Females aren’t as colorful but are still pretty in their own way. These brown-gray birds have a slender, yellowish beak, and a deep, caramel-colored, rounded crest.

Both sexes also have a longish, somewhat pointed tail, and small white markings on the base of their slender dark wings.

Hooded Mergansers dive for crayfish, small fish, and other small creatures in wooded swamps and marshes. We don’t see them flock together as much as other ducks do, and they usually occur as pairs.

They mostly breed in forests of southern and western Canada, and the northeastern USA, and winter in wooded wetlands along the Pacific coast and in the eastern USA.

Key identifications:

  • Small duck with a small, slender beak.
  • Blocky or rounded head.
  • White belly and a bit of white on the base of narrow wings.

 

Gadwall

Gadwall pair

Scientific name: Mareca strepera
Length: 20 inches
Wingspan: 33 inches

Gadwalls are medium-sized ducks with a small white patch on the base of each wing. Males are gray ducks with a paler grayish head, some brown feathers on their wings, and a black rump, tail, and undertail.

Female Gadwalls look a lot like female Mallards and have gray-brown plumage with buff markings, and a paler grayish head. Like hen Mallards, they also have an orange and black beak but it is mostly gray on the upper part of the bill.

In flight, both sexes show white bellies, the small white mark on their wing, and much white on their underwings.

Gadwalls forage for seeds and other plant matter in and near shallow water.

These ducks breed in shallow wetlands in central and western Canada, and in various parts of the northern and western USA, but Ohio serves as their wintering ground.

Key identifications:

  • Male is mostly gray with black rear end.
  • Female has grayish head and gray and orange beak.
  • Small white patch on base of wing.

 

Ring-necked Duck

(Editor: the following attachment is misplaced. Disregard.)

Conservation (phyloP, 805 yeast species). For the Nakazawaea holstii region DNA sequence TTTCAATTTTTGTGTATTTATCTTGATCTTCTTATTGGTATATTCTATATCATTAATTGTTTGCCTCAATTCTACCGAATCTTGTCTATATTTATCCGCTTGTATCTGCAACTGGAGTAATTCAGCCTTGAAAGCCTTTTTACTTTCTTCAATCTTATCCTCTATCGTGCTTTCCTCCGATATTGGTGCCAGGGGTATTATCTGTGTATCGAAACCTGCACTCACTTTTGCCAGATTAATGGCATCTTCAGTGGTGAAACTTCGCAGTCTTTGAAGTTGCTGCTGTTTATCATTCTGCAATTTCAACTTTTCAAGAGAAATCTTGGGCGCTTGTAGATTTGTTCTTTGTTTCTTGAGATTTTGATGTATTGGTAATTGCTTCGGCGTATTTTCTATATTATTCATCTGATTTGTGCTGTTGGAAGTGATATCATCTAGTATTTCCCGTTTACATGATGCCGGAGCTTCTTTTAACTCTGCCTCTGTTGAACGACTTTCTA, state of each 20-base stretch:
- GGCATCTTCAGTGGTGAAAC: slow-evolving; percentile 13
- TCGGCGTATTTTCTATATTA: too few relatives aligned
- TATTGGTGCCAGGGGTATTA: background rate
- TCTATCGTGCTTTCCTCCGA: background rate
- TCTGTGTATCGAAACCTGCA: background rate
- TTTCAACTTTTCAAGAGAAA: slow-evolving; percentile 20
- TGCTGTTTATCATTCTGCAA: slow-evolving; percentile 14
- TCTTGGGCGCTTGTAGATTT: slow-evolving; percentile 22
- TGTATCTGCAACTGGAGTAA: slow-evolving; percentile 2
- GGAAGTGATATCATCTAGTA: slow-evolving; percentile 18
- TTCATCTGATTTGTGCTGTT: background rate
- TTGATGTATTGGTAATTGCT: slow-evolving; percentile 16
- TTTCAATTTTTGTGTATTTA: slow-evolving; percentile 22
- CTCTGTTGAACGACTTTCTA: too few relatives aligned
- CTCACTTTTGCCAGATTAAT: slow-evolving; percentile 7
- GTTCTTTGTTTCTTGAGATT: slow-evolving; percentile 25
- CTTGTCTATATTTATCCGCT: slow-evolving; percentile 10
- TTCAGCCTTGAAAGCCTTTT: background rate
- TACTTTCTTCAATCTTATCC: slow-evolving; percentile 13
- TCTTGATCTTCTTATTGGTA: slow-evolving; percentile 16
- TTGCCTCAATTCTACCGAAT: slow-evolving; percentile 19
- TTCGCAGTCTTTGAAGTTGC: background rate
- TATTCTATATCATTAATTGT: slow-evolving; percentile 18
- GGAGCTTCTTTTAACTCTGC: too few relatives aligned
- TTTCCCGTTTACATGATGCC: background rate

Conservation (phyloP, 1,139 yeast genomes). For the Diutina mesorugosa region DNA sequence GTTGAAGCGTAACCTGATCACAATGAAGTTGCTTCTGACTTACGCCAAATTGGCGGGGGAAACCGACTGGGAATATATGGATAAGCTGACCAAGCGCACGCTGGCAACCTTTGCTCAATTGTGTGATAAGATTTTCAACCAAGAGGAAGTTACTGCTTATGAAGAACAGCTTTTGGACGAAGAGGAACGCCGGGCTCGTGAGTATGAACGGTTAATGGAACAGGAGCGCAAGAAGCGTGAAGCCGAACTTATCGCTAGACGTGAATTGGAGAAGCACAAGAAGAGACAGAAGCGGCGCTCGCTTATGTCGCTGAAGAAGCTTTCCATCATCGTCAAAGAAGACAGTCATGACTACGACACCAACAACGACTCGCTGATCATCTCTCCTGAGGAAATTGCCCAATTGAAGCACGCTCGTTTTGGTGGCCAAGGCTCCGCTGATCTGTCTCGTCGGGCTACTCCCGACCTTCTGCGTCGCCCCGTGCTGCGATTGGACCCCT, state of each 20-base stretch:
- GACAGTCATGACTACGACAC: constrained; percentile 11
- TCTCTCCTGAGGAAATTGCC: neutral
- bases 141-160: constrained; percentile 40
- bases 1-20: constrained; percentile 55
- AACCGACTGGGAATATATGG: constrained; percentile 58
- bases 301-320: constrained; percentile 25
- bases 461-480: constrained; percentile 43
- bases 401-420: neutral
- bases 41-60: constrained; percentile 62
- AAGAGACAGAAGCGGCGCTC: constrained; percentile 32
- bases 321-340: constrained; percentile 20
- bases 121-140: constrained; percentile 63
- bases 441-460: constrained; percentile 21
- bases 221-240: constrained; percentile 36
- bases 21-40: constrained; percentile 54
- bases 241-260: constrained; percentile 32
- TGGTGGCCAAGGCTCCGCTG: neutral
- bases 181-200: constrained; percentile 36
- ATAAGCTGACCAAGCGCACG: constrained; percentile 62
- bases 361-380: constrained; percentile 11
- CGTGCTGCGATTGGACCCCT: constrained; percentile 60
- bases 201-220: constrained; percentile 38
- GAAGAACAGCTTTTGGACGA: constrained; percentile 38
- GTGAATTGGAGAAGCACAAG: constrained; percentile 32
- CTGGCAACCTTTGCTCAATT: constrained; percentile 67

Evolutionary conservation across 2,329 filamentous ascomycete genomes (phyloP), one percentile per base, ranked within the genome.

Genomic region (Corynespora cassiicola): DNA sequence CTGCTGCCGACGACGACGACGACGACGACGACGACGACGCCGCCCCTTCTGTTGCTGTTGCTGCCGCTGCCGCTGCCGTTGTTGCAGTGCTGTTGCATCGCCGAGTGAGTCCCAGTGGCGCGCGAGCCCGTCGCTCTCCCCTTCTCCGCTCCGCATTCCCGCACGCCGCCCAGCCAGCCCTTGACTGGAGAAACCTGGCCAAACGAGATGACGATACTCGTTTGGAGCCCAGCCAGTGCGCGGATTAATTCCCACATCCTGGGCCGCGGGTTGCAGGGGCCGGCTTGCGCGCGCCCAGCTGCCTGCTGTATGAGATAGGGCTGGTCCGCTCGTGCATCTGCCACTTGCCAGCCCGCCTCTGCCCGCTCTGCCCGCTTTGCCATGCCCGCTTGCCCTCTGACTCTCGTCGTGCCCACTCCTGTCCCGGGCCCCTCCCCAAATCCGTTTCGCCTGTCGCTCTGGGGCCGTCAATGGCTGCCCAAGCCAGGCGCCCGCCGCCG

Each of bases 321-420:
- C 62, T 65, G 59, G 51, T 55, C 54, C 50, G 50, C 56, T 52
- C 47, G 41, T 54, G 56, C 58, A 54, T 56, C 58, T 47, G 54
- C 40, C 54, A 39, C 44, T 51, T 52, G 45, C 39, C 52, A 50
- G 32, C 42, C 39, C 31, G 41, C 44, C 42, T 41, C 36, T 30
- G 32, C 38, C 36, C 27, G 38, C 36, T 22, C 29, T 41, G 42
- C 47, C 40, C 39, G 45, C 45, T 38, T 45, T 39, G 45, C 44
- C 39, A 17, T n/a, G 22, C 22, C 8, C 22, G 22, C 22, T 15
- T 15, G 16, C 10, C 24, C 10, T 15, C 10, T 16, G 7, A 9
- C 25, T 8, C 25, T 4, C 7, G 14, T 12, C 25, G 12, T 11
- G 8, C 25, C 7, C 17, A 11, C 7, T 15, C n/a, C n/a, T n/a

Male Ring-necked Duck

Scientific name: Aythya collaris
Length: 17 inches
Wingspan: 25 inches

Ring-necked Ducks are one of those birds that don’t have the best of names. While males do have a brown ring on their necks, it blends in with their black neck and can be really hard to see.

Ring-necked Ducks should really be called, “Ring-billed Ducks”! The males are best recognized by the white ring near the black tip of their dark gray beak, and their combination of a black back, head, neck, and chest. They also have gray sides and a white mark near their black chest.

Female Ring-necked Ducks are plain, brownish birds with pale bellies and narrow white spectacles on a grayish face. They also show a bit of white on their face, near the base of their bill.

Ring-necked Ducks dabble and make shallow dives for a variety of food items. They like to eat plant matter, insects, and other small aquatic creatures. We find them in a variety of shallow wetlands in much of North America.

Key identifications:

  • Male has black back, head, and chest.
  • Gray sides with white near the black chest.
  • Female has narrow white spectacles on gray face.

 

Blue-winged Teal

Blue-winged Teal

Scientific name: Spatula discors
Length: 15.5 inches
Wingspan: 23 inches

Blue-winged Teals are small ducks with brownish plumage and fairly big, dark beaks. In a lot of places, these little ducks are the commonest waterfowl species. They are also highly migratory and thousands can spend the winter as far south as Panama and northern Colombia!

Male Blue-winged Teals have dark gray heads and a bold white, crescent-shaped patch on their face. They also have a small white patch near their dark tail and a black undertail. Females are duller brown with buff and dark mottling to help hide them during the nesting season.

In flight, just like their name says, both sexes reveal big blue patches on their wings. Blue-winged Teals usually occur in flocks, and in some places, they can number in the thousands!

They like to dabble for plants and small creatures in rice fields, marshes, and other shallow water wetlands. We can see them in most of Canada and the USA and Ohio is no exception. They breed in and migrate through Ohio.

Key identifications:

  • Small duck with a dark beak and white crescent mark on its face.
  • Female has a dark line through her dark eyes.
  • Blue or blue-gray shoulders on its wings.

 

Lesser Scaup

Lesser Scaup

Scientific name: Aythya affinis
Length: 16.5 inches
Wingspan: 25 inches

Lesser Scaups are smallish or medium-sized diving ducks with a blue-gray beak. Males have a black head with dark green highlights, black chest, and black rear end, pale gray back, and white sides and belly.

Female Lesser Scaups are dark brown with a pale belly, and a white mark on their face. Both sexes have the back part of the head more pointed than the front part. That field mark might not sound like much but it’s one of the best ways to tell them from the extremely similar Greater Scaup!